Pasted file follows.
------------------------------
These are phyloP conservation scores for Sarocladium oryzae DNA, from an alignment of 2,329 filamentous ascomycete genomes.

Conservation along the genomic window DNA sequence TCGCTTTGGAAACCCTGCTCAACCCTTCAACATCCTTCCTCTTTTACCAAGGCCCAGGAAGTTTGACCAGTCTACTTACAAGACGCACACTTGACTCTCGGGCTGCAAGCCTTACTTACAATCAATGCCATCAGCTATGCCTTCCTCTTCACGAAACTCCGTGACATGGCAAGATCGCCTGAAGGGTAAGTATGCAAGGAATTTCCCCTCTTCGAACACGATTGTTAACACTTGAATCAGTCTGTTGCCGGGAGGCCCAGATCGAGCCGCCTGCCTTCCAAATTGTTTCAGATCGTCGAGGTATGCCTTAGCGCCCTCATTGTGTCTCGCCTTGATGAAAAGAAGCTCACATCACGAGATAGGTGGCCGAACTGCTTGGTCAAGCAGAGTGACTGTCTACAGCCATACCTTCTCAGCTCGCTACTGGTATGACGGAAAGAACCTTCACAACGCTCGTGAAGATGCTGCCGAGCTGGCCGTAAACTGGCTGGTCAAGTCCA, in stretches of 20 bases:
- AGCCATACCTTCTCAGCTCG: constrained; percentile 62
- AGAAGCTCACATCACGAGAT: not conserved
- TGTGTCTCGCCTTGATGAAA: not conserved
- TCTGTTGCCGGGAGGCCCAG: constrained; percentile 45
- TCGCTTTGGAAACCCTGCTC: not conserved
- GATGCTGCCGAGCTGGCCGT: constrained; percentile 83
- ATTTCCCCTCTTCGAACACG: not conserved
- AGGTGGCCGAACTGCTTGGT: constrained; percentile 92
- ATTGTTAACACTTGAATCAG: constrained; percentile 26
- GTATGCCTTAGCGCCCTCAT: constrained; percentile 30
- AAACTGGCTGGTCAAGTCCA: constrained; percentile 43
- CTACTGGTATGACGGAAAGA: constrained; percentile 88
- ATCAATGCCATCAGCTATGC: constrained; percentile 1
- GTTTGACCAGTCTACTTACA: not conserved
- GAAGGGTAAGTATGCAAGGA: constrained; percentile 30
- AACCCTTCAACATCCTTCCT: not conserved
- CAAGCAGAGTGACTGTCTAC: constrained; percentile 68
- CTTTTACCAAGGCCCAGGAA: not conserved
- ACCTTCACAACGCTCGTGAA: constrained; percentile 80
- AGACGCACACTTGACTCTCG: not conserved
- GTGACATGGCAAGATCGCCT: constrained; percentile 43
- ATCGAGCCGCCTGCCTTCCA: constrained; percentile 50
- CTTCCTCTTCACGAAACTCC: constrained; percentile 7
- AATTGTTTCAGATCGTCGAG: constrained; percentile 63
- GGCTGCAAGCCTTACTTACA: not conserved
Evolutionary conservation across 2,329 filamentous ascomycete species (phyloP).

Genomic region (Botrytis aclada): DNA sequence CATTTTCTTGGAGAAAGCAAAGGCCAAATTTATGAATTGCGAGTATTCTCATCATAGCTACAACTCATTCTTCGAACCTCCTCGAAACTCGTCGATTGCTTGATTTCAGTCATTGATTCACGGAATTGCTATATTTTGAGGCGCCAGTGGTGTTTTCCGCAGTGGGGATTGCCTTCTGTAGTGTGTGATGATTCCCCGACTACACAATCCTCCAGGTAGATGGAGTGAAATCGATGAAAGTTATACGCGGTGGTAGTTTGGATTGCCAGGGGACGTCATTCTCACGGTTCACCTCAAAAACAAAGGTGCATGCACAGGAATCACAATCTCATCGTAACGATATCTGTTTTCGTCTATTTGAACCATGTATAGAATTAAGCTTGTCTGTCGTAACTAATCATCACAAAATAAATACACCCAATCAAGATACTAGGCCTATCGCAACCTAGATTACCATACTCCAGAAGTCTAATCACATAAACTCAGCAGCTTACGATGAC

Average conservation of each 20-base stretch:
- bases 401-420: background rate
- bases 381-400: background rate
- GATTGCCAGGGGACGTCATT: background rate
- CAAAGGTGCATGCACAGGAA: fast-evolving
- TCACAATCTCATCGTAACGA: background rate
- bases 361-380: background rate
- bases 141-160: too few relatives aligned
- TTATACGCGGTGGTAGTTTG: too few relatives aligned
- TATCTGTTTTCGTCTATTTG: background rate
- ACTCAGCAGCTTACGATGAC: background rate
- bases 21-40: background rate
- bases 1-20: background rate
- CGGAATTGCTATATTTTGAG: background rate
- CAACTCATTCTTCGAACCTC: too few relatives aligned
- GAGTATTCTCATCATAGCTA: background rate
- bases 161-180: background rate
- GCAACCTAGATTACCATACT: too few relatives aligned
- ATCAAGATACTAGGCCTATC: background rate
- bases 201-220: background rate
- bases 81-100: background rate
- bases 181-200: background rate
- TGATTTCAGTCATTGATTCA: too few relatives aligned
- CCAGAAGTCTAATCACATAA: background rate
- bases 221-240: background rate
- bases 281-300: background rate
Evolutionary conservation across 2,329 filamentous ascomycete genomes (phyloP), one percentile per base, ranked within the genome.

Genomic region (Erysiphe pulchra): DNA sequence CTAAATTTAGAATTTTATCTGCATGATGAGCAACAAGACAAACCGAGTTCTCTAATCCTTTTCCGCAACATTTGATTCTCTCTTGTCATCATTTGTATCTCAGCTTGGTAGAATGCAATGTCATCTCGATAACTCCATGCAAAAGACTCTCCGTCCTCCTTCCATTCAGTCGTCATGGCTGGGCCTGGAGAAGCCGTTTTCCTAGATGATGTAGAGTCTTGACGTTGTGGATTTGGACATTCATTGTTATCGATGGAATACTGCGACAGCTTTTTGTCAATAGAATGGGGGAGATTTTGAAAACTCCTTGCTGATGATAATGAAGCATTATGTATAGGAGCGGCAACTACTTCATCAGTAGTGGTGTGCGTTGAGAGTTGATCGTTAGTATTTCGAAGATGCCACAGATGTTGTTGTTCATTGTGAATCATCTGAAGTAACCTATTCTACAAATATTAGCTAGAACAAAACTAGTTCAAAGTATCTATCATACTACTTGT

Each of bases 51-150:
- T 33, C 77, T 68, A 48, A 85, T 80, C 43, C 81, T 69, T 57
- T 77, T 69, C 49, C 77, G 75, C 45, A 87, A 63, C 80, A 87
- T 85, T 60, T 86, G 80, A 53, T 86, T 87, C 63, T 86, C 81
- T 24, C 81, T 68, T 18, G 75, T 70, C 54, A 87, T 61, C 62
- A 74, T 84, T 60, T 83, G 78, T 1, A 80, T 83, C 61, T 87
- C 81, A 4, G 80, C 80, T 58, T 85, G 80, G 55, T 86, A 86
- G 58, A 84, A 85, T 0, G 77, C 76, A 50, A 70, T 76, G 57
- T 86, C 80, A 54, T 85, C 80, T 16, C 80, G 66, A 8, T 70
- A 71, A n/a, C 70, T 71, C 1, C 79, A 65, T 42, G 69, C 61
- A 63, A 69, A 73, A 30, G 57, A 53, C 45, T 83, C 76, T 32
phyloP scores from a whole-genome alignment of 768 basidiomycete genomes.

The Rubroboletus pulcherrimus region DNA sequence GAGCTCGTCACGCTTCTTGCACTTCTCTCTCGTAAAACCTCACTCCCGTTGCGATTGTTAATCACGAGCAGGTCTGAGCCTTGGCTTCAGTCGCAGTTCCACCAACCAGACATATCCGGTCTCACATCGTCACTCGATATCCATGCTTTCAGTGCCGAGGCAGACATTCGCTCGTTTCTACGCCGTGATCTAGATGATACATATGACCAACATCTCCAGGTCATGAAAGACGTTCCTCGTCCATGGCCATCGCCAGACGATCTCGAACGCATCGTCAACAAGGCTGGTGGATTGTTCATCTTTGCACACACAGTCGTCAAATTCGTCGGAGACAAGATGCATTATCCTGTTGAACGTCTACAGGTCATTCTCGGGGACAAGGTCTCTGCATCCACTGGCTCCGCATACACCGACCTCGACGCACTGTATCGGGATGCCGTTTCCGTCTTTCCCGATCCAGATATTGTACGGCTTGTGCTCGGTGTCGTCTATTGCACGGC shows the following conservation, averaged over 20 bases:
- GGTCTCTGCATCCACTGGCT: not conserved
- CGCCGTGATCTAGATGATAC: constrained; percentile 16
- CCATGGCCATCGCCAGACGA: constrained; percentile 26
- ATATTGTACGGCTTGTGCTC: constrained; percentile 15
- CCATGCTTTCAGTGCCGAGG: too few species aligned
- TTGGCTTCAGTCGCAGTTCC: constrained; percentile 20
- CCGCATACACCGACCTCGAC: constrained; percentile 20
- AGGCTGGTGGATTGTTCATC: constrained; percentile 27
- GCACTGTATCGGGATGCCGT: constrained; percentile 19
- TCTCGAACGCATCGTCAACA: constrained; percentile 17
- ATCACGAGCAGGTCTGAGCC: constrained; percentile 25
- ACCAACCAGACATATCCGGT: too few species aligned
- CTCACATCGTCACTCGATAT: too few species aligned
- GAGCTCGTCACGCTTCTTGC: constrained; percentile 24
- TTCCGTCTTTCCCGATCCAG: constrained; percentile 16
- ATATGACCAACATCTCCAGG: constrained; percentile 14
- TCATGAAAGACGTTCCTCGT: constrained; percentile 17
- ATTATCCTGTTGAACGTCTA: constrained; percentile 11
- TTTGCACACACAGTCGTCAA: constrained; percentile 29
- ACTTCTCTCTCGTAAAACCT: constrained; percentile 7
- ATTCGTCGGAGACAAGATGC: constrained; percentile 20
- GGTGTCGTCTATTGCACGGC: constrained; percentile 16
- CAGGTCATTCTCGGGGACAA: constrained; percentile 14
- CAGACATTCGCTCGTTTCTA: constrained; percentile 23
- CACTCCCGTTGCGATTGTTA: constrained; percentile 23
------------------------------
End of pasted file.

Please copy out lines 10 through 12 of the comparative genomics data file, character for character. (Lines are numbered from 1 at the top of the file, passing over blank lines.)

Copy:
- AGGTGGCCGAACTGCTTGGT: constrained; percentile 92
- ATTGTTAACACTTGAATCAG: constrained; percentile 26
- GTATGCCTTAGCGCCCTCAT: constrained; percentile 30